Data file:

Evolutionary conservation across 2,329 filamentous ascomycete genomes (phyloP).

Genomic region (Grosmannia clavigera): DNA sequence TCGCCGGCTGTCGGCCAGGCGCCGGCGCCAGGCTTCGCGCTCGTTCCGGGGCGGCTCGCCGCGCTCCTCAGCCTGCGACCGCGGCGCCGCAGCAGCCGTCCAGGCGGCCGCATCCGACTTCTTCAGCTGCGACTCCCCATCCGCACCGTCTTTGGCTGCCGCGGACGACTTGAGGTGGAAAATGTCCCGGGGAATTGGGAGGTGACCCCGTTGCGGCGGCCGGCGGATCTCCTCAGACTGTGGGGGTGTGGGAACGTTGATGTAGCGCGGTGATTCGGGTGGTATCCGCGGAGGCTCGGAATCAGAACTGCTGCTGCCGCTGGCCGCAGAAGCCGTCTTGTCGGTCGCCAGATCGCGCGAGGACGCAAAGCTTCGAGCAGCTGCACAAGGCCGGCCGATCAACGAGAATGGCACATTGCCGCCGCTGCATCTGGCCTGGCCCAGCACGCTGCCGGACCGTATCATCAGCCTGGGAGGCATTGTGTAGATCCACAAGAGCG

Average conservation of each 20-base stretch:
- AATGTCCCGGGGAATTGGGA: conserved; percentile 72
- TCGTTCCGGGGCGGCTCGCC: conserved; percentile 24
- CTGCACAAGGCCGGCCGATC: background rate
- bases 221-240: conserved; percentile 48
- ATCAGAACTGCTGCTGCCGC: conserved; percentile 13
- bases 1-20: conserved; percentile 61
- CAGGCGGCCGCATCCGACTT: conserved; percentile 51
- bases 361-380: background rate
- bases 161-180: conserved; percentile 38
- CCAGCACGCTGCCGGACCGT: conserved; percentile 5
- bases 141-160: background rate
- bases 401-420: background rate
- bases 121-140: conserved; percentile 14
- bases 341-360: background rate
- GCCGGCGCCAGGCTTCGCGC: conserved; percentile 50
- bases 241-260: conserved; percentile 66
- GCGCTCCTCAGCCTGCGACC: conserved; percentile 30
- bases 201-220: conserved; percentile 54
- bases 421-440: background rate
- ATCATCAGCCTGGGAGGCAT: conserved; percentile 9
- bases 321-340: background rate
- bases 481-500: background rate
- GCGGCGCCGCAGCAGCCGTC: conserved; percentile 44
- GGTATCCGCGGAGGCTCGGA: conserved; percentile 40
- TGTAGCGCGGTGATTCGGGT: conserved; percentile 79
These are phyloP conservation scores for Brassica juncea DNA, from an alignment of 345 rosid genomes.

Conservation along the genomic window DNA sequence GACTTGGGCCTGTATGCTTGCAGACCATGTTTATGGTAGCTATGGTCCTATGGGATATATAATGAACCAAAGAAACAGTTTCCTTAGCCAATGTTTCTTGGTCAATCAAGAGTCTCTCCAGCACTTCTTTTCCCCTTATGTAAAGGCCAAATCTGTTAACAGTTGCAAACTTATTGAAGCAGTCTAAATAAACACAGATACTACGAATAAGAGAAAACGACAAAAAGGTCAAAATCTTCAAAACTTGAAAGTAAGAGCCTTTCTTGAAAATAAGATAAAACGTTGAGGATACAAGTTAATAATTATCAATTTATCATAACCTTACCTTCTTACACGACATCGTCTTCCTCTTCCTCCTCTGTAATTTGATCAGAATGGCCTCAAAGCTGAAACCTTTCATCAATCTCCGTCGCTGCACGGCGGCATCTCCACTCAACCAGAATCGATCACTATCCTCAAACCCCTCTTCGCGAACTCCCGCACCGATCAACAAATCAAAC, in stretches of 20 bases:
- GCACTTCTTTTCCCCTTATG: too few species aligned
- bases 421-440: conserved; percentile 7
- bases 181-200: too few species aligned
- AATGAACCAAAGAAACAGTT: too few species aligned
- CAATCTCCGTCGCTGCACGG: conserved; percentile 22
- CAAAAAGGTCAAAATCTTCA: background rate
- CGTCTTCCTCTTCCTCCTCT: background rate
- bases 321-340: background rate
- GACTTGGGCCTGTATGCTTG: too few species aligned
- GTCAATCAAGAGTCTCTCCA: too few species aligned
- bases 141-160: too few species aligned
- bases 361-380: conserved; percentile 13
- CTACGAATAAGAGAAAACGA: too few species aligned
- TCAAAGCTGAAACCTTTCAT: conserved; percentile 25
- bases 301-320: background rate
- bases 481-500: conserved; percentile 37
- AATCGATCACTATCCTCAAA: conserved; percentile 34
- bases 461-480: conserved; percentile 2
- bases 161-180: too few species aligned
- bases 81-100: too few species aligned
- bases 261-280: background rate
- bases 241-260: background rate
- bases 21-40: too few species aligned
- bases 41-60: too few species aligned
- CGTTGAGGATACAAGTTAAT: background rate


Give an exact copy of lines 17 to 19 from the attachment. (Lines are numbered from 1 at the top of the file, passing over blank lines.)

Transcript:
- bases 341-360: background rate
- GCCGGCGCCAGGCTTCGCGC: conserved; percentile 50
- bases 241-260: conserved; percentile 66